I know Meatloaf once sang "Two out of three ain't bad" but he never finished a season with a loss to Iowa on his home floor.
Nonetheless, I still see reasons for guarded optimism about a return to the NCAA Tournament next season.
First of all, the Big 12 is not going to be as good next season. Should T.J. Ford return for his junior season, Texas could be a preseason top five team. Missouri, which can play awfully erratic at times, figures to be a preseason top 10 team if Arthur Johnson and Ricky Paulding honor their pledges to return for their senior seasons. Other than that, the race should be fairly open with traditional powers Kansas and Oklahoma looking to replace some outstanding senior talent and leadership.
Second, the Cyclones will start four seniors: Barnes, Sullivan, Vroman, and Marcus Jefferson.
Fourth, I think Eustachy has assembled a much more "stable" recruiting class. Whether this was a conscious effort or not to clean up an area that has been a mess the past two years, nobody I know is anticipating any announcements about guys like Ricky Morgan, Chris Alexander, and Jerome Harper.
Finally, and this one is a little abstract, but the odds have to even out that ISU will get some breaks next season and experience a little more tranquility. Not many bounces went the Cyclones way this winter. Plus, there were some emotional roller coasters as well, whether it was the Randy Brown saga, the serious illness of Jefferson's mother, and the untimely death of the legendary Pete Taylor.
Just one event like that can destabilize a team, let alone having all three occur in the same season.
Considering all these factors, and the team's five-game improvement over last season in the win column, it's not overly gracious to describe the season as moderately successful. However, I don't think 17-14 overall and 5-11 in the Big 12 is something ISU fans should consistently settle for.
The Missing Link?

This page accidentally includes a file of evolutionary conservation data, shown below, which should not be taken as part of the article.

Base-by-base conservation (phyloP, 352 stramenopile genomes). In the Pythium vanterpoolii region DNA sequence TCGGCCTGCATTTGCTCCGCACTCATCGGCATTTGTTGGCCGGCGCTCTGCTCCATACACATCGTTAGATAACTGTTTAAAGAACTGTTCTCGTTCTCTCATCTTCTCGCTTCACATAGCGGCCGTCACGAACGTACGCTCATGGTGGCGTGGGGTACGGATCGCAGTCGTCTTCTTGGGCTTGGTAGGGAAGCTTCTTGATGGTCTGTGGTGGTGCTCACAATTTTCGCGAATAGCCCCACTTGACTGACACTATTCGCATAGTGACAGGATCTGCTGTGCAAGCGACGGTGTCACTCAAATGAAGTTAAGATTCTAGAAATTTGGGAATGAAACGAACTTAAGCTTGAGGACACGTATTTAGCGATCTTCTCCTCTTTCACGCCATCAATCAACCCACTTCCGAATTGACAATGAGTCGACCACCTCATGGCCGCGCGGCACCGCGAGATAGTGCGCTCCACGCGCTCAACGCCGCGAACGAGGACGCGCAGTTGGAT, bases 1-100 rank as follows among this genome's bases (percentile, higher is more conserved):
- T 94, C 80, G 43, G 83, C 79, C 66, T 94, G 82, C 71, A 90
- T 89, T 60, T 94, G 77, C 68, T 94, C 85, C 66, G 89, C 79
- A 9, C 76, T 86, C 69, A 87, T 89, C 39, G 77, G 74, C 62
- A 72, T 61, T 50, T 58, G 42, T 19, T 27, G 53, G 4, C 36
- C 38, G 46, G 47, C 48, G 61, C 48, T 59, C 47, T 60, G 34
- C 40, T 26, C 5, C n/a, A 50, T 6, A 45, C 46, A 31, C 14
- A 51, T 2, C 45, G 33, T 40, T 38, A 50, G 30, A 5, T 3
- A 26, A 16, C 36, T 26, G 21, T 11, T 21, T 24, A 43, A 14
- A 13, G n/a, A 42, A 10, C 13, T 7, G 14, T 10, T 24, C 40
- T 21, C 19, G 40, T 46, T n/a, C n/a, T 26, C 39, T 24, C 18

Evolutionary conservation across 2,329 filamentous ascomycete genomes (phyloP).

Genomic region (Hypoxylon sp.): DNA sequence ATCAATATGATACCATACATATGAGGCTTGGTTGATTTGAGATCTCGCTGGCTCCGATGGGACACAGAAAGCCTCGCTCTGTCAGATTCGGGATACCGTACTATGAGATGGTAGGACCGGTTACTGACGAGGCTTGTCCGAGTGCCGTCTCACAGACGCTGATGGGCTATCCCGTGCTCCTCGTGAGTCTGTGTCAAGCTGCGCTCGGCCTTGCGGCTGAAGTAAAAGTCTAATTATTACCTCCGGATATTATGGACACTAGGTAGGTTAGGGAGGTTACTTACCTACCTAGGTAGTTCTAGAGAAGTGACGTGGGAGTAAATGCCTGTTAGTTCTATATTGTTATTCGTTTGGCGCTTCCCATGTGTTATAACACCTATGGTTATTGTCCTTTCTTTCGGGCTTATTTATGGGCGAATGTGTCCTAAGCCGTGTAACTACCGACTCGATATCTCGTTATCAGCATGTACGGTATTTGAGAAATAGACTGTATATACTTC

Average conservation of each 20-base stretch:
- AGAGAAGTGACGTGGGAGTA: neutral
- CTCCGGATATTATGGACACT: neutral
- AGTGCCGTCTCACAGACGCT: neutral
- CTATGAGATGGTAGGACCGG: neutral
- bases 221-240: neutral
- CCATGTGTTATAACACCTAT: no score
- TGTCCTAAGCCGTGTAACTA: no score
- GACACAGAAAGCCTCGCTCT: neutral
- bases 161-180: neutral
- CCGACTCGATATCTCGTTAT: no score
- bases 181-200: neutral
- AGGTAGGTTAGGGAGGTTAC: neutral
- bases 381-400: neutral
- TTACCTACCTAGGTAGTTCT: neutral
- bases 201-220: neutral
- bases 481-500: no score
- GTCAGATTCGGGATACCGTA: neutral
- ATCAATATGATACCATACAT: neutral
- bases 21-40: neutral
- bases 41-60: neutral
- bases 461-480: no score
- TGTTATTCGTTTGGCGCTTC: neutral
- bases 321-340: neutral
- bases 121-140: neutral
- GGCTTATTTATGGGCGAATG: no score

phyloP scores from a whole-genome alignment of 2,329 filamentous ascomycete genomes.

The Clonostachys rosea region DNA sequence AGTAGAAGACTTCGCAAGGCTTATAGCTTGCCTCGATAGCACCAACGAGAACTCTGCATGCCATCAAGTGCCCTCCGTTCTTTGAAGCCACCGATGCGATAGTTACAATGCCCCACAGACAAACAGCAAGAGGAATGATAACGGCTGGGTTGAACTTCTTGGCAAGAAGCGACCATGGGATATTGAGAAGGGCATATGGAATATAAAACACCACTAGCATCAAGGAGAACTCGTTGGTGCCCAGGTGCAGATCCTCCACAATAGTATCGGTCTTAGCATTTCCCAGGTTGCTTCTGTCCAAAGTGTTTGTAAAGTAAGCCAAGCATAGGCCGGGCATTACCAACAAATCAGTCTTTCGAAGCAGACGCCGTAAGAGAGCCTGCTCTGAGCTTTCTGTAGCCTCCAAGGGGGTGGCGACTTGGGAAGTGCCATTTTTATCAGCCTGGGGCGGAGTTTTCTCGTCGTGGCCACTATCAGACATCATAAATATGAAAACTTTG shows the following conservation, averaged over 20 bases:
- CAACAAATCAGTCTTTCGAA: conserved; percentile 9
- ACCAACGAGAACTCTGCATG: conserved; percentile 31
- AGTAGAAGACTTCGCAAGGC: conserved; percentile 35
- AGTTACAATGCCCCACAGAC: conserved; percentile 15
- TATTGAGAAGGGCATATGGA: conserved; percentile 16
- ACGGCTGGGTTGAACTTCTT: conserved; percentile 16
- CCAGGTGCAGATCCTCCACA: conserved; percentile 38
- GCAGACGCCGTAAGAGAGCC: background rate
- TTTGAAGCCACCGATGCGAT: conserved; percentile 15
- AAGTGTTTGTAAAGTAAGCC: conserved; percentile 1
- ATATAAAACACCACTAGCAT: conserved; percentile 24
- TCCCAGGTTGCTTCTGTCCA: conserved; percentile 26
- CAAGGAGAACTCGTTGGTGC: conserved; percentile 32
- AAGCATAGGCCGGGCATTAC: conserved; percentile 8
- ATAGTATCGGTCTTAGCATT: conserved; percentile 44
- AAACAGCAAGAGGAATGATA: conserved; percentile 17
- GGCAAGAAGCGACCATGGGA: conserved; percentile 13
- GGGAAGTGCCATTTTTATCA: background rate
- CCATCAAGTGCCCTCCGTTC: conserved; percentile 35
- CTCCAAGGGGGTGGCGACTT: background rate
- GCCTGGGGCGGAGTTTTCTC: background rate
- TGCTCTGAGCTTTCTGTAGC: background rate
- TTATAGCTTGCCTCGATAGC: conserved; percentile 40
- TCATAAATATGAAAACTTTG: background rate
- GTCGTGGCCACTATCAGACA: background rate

One thing is still missing from the Iowa State men's basketball program: a superstar. There simply isn't a player in the program who can consistently exert his will over a game with his athleticism. Perhaps this is why so much patience was exercised with Harper?
Sullivan is a gutsy player, a great shooter, and one of my favorites but he is not a guy capable of carrying a team in my opinion. Barnes is a terrific athlete, but too inconsistent shooting the basketball to impose his will on a game. Vroman is the closest thing the Cyclones have to that player, but he's more Reggie Evans than Marcus Fizer.
Adam Haluska has that kind of ability, but something is missing from his arsenal and I'm afraid it's internal. He needs to rediscover his confidence because he's too good of an athlete just to wander aimlessly around the three-point line.
The newcomers are each solid players who could be three or four-year players that development nicely and provide stability, but there isn't necessarily an instant difference-maker in the group according to the recruiting gurus.
To me, ISU looks to have a fine collection of standout role players returning, but I don't necessarily see any standouts.
In the spring a young man's fancy turns to college football
Spring football practice at ISU begins Wednesday, and you can rest assured that Cyclone Nation will provide the most complete and comprehensive coverage you'll find anywhere.
Practices are held each Monday, Wednesday, Friday, and Saturday right up until the spring football game on April 19th at Jack Trice Stadium.
Make sure to check out our premium message board each day for tidbits from our very own Bill Seals, who plans on attending each of the 15 practices this spring, as well as the slew of spring practice features and notebooks he'll be filing for our readers.
(Steve Deace can be heard every Monday through Friday on the radio in Central Iowa from 4-7 p.m. on 1460-KXNO, the flagship of the Cyclone Radio Network)